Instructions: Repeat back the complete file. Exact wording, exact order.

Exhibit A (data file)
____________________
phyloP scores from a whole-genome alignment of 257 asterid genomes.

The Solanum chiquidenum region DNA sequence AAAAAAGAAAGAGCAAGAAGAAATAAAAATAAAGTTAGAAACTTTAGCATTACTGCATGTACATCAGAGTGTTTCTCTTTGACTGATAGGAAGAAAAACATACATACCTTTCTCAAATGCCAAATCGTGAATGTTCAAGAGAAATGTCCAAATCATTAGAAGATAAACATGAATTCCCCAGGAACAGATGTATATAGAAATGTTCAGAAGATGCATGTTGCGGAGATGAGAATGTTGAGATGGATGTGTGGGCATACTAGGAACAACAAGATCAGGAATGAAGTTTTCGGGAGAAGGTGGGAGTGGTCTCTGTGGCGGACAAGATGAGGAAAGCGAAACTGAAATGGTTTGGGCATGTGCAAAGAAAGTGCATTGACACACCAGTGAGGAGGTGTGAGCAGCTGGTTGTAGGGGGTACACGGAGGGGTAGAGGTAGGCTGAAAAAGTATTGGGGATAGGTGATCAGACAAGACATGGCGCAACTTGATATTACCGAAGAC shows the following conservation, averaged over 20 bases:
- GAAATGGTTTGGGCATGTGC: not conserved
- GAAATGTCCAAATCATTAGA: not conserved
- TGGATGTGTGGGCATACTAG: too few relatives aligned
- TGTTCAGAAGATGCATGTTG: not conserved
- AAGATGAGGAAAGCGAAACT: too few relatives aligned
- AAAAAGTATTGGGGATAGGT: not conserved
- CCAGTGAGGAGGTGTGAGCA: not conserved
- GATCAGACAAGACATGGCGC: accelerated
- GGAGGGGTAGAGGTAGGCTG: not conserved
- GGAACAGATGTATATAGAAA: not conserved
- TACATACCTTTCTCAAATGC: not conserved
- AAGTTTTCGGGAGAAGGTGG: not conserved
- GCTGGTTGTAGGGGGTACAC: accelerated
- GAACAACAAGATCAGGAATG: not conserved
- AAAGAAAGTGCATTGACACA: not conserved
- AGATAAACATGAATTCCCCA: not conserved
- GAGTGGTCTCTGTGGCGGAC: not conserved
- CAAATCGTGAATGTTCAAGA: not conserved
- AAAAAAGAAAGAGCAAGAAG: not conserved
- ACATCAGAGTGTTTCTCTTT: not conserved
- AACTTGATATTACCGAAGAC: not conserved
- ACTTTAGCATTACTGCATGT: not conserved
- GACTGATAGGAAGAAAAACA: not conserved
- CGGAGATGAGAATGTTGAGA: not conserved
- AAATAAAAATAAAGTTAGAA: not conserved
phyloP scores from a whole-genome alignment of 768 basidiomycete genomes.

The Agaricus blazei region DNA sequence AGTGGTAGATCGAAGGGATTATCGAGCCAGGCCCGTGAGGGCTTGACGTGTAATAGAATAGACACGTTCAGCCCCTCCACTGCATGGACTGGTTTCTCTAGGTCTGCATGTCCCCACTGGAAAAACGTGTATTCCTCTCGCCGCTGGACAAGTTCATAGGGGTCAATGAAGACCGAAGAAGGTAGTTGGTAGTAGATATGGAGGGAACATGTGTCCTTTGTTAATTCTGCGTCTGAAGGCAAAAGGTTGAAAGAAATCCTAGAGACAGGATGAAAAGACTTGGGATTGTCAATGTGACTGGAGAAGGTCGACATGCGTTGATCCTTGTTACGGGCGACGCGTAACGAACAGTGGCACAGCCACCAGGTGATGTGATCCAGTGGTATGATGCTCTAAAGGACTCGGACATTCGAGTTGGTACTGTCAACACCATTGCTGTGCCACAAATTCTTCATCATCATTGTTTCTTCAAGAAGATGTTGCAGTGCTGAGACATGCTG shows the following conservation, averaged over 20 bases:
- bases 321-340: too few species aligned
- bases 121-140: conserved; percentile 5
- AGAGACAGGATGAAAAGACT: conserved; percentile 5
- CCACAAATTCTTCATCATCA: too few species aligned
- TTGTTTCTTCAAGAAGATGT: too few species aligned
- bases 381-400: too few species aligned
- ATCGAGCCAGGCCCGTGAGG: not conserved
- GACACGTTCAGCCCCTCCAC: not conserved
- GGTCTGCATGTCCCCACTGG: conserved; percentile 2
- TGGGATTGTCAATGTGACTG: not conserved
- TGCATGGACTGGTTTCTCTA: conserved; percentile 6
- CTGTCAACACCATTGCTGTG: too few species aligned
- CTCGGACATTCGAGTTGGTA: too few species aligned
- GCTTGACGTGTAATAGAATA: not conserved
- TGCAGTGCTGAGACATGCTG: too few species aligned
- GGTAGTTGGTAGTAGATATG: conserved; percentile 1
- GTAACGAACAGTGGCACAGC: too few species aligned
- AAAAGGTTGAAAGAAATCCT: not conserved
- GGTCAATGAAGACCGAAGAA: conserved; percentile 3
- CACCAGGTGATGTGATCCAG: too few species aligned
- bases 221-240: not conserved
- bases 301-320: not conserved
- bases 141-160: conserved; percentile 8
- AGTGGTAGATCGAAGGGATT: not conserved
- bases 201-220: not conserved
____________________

phyloP scores from a whole-genome alignment of 257 asterid genomes.

The Solanum chiquidenum region DNA sequence AAAAAAGAAAGAGCAAGAAGAAATAAAAATAAAGTTAGAAACTTTAGCATTACTGCATGTACATCAGAGTGTTTCTCTTTGACTGATAGGAAGAAAAACATACATACCTTTCTCAAATGCCAAATCGTGAATGTTCAAGAGAAATGTCCAAATCATTAGAAGATAAACATGAATTCCCCAGGAACAGATGTATATAGAAATGTTCAGAAGATGCATGTTGCGGAGATGAGAATGTTGAGATGGATGTGTGGGCATACTAGGAACAACAAGATCAGGAATGAAGTTTTCGGGAGAAGGTGGGAGTGGTCTCTGTGGCGGACAAGATGAGGAAAGCGAAACTGAAATGGTTTGGGCATGTGCAAAGAAAGTGCATTGACACACCAGTGAGGAGGTGTGAGCAGCTGGTTGTAGGGGGTACACGGAGGGGTAGAGGTAGGCTGAAAAAGTATTGGGGATAGGTGATCAGACAAGACATGGCGCAACTTGATATTACCGAAGAC shows the following conservation, averaged over 20 bases:
- GAAATGGTTTGGGCATGTGC: not conserved
- GAAATGTCCAAATCATTAGA: not conserved
- TGGATGTGTGGGCATACTAG: too few relatives aligned
- TGTTCAGAAGATGCATGTTG: not conserved
- AAGATGAGGAAAGCGAAACT: too few relatives aligned
- AAAAAGTATTGGGGATAGGT: not conserved
- CCAGTGAGGAGGTGTGAGCA: not conserved
- GATCAGACAAGACATGGCGC: accelerated
- GGAGGGGTAGAGGTAGGCTG: not conserved
- GGAACAGATGTATATAGAAA: not conserved
- TACATACCTTTCTCAAATGC: not conserved
- AAGTTTTCGGGAGAAGGTGG: not conserved
- GCTGGTTGTAGGGGGTACAC: accelerated
- GAACAACAAGATCAGGAATG: not conserved
- AAAGAAAGTGCATTGACACA: not conserved
- AGATAAACATGAATTCCCCA: not conserved
- GAGTGGTCTCTGTGGCGGAC: not conserved
- CAAATCGTGAATGTTCAAGA: not conserved
- AAAAAAGAAAGAGCAAGAAG: not conserved
- ACATCAGAGTGTTTCTCTTT: not conserved
- AACTTGATATTACCGAAGAC: not conserved
- ACTTTAGCATTACTGCATGT: not conserved
- GACTGATAGGAAGAAAAACA: not conserved
- CGGAGATGAGAATGTTGAGA: not conserved
- AAATAAAAATAAAGTTAGAA: not conserved
phyloP scores from a whole-genome alignment of 768 basidiomycete genomes.

The Agaricus blazei region DNA sequence AGTGGTAGATCGAAGGGATTATCGAGCCAGGCCCGTGAGGGCTTGACGTGTAATAGAATAGACACGTTCAGCCCCTCCACTGCATGGACTGGTTTCTCTAGGTCTGCATGTCCCCACTGGAAAAACGTGTATTCCTCTCGCCGCTGGACAAGTTCATAGGGGTCAATGAAGACCGAAGAAGGTAGTTGGTAGTAGATATGGAGGGAACATGTGTCCTTTGTTAATTCTGCGTCTGAAGGCAAAAGGTTGAAAGAAATCCTAGAGACAGGATGAAAAGACTTGGGATTGTCAATGTGACTGGAGAAGGTCGACATGCGTTGATCCTTGTTACGGGCGACGCGTAACGAACAGTGGCACAGCCACCAGGTGATGTGATCCAGTGGTATGATGCTCTAAAGGACTCGGACATTCGAGTTGGTACTGTCAACACCATTGCTGTGCCACAAATTCTTCATCATCATTGTTTCTTCAAGAAGATGTTGCAGTGCTGAGACATGCTG shows the following conservation, averaged over 20 bases:
- bases 321-340: too few species aligned
- bases 121-140: conserved; percentile 5
- AGAGACAGGATGAAAAGACT: conserved; percentile 5
- CCACAAATTCTTCATCATCA: too few species aligned
- TTGTTTCTTCAAGAAGATGT: too few species aligned
- bases 381-400: too few species aligned
- ATCGAGCCAGGCCCGTGAGG: not conserved
- GACACGTTCAGCCCCTCCAC: not conserved
- GGTCTGCATGTCCCCACTGG: conserved; percentile 2
- TGGGATTGTCAATGTGACTG: not conserved
- TGCATGGACTGGTTTCTCTA: conserved; percentile 6
- CTGTCAACACCATTGCTGTG: too few species aligned
- CTCGGACATTCGAGTTGGTA: too few species aligned
- GCTTGACGTGTAATAGAATA: not conserved
- TGCAGTGCTGAGACATGCTG: too few species aligned
- GGTAGTTGGTAGTAGATATG: conserved; percentile 1
- GTAACGAACAGTGGCACAGC: too few species aligned
- AAAAGGTTGAAAGAAATCCT: not conserved
- GGTCAATGAAGACCGAAGAA: conserved; percentile 3
- CACCAGGTGATGTGATCCAG: too few species aligned
- bases 221-240: not conserved
- bases 301-320: not conserved
- bases 141-160: conserved; percentile 8
- AGTGGTAGATCGAAGGGATT: not conserved
- bases 201-220: not conserved